Radio Frequency Identification (RFID)-blocking technology is a multi-million-dollar industry. Consumers concerned about someone stealing their credit card info using RFID readers can buy wallets, purses, and even luggage with built-in RFID-blocking protection.
The problem is, they're probably wasting their money.
What is RFID?
To put it simply, RFID is a method for transmitting data across radio waves. A scanner then picks up and reads the data. RFID has had many uses over the years, including enabling contactless payment in some credit cards.
When RFID-enabled credit cards first came on the scene in the U.S., they transmitted credit card numbers and expiration dates across radio waves without encryption. This meant that, theoretically, if someone was nearby with an RFID reader, they could intercept that data. This interception is one form of credit card skimming.
When people learned about RFID, they became convinced that criminals would steal their credit card information from inside their wallets. That fear led to the RFID-blocking industry blowing up. Suddenly, RFID-blocking wallets were a thing.
How do RFID-blocking wallets (or purses, or clothing) work? They're lined with a material that interferes with the transmission of RFID signals. Some blockers work better than others, but a few sources suggest that several sheets of tin foil can be just as effective.
Why RFID-Blocking Tech is Unnecessary
Roger A. Grimes, Data-Driven Defense Evangelist for KnowBe4, Inc. has been saying for years that RFID-blocking technology is a waste of money. Not because it doesn't work, but because RFID-related crime isn't a real threat. Here's why:
There are very few RFID-enabled Credit Cards in the U.S. today
First of all, RFID-enabled credit cards were never very common in the U.S. While skimming data from these cards was possible, it wasn't a threat that applied to the majority of cardholders. Additionally, second-generation RFID-enabled credit cards encrypt data before transmitting it. This means that they aren't susceptible to skimming. It's likely that most of the first-generation unencrypted cards have now expired, which means there shouldn't be many around. In case you're wondering, most credit cards use different technology for tap payments.
No Evidence of RFID-related Financial Crime
The main issue with RFID-blocking products is that although RFID crime is technically possible, there are virtually no confirmed instances of it in the U.S.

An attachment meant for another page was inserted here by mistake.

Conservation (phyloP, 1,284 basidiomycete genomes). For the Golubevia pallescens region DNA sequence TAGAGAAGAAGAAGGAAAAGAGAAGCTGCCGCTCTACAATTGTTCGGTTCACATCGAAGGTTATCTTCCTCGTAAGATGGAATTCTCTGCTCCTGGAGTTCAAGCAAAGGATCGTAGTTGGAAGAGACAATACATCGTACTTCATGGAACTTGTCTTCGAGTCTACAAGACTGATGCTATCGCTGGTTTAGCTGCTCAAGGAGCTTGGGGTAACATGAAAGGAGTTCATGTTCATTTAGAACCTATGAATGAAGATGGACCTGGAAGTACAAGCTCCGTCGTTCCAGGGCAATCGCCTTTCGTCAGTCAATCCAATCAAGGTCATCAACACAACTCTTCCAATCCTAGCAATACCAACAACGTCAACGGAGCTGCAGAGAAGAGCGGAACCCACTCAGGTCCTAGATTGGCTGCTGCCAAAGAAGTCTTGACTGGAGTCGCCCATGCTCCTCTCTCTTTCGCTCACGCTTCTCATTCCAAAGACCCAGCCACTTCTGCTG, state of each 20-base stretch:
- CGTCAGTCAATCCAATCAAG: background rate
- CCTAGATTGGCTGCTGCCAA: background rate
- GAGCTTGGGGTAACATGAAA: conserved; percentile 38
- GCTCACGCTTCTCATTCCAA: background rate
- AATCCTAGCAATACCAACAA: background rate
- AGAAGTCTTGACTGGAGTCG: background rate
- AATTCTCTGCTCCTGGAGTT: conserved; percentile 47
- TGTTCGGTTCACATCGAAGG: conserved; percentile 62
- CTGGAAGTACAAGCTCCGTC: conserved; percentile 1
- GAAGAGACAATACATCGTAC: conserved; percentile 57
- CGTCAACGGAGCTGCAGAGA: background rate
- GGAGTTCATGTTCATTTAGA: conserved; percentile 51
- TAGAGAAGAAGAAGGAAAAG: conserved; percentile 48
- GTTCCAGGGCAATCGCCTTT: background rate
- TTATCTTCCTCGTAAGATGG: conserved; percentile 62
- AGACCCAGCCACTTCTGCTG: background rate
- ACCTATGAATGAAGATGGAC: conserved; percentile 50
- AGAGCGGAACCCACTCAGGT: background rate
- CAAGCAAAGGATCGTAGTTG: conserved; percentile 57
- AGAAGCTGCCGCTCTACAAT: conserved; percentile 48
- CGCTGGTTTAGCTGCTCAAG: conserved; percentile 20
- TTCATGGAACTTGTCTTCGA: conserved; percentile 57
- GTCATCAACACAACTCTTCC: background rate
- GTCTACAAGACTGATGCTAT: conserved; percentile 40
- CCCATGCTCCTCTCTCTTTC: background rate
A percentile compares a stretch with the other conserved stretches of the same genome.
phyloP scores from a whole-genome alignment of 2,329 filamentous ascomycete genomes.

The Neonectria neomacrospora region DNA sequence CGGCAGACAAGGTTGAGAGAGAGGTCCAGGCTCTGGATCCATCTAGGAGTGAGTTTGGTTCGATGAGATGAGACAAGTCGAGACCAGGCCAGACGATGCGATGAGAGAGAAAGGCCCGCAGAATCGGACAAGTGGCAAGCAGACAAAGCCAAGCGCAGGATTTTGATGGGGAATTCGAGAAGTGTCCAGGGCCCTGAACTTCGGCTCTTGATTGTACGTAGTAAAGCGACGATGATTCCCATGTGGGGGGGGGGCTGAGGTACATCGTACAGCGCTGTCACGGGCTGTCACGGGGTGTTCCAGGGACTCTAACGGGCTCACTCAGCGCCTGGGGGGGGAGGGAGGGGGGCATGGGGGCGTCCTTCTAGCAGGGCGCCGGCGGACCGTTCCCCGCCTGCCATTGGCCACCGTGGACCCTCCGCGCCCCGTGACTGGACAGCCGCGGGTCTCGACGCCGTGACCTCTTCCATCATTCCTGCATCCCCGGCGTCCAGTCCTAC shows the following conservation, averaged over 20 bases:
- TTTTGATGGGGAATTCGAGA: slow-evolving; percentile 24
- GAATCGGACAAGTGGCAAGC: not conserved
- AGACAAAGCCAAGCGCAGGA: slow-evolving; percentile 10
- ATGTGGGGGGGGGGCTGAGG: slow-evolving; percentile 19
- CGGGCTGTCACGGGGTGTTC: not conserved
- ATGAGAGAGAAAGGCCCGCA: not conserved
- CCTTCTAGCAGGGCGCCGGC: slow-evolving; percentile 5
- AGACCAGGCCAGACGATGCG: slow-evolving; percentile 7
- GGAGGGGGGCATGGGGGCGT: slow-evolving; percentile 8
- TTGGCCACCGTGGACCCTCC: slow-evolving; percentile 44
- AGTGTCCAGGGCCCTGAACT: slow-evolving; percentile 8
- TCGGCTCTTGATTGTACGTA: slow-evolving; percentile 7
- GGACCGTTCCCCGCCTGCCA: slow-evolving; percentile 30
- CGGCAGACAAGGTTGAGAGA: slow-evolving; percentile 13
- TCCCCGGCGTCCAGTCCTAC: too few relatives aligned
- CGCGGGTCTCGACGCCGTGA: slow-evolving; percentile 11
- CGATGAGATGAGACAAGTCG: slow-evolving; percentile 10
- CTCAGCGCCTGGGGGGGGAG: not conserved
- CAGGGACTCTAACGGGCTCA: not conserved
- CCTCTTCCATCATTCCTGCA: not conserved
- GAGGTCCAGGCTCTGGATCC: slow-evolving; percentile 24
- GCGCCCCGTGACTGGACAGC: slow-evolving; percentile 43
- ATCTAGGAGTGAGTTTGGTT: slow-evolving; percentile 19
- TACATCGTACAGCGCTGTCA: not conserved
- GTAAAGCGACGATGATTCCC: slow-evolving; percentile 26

Grimes maintains that after years of searching, he still hasn't found any concrete evidence of an RFID-related financial crime (like credit card skimming) being committed.
"I still haven't seen proof of an RFID-crime that would have been prevented by RFID shielding products, for sure. I still haven't seen proof of any RFID crimes, but I do think they have happened … such as used to steal a first-generation RFID-enabled starting car … but even in those cases, when I pull up the crime reports or call the police departments involved, or talk to the car manufacturers, none have ever been able to tell me definitely that RFID was involved in the crime, and certainly no one has delivered any proof."
If there's no real evidence that RFID crime is a current threat, what's the point of dropping hard-earned cash on RFID-blocking products?
Emphasizes Grimes, "From every expert I talk to, none think that a crime that would have been blocked by an RFID-shielding product has been committed. But let's say that one day that we learn of one. Is that really a problem that needs to be protected by a huge industry?"
RFID Crime Not Likely to Become a Threat
Grimes doesn't believe RFID-related financial crime will ever become a major problem in the US, mainly because using an RFID reader to skim credit card info just isn't an efficient crime.
"First, the built-in technologies are making it harder to pull off. Second, it's a very low payoff for the risk involved. An RFID criminal has to be present in person … there are cameras everywhere, and what little they can get would amount to maybe hundreds to thousands of dollars of crime."
Bottom-Line: You Don't Need an RFID-Blocking Wallet
If you're worried about someone skimming your credit card info with an RFID reader, Grimes is reassuring: "Don't be worried about it. It doesn't exist (yet). There are lots of threats in this world. Focus on the ones that are actually more likely to happen."
Lloyd Research Institute Director Dr. Gene Lloyd agrees, saying, "Any technology is susceptible to attack, but the current version of RFID now includes encryption, and anytime we include encryption into the equation, we increase the level of protection exponentially. This makes the fancy wallets unneeded."
The bottom line? Save your money and skip the RFID-blocking wallet.
If you want to protect yourself from credit card fraud, review your transactions regularly and immediately report any unauthorized activity.
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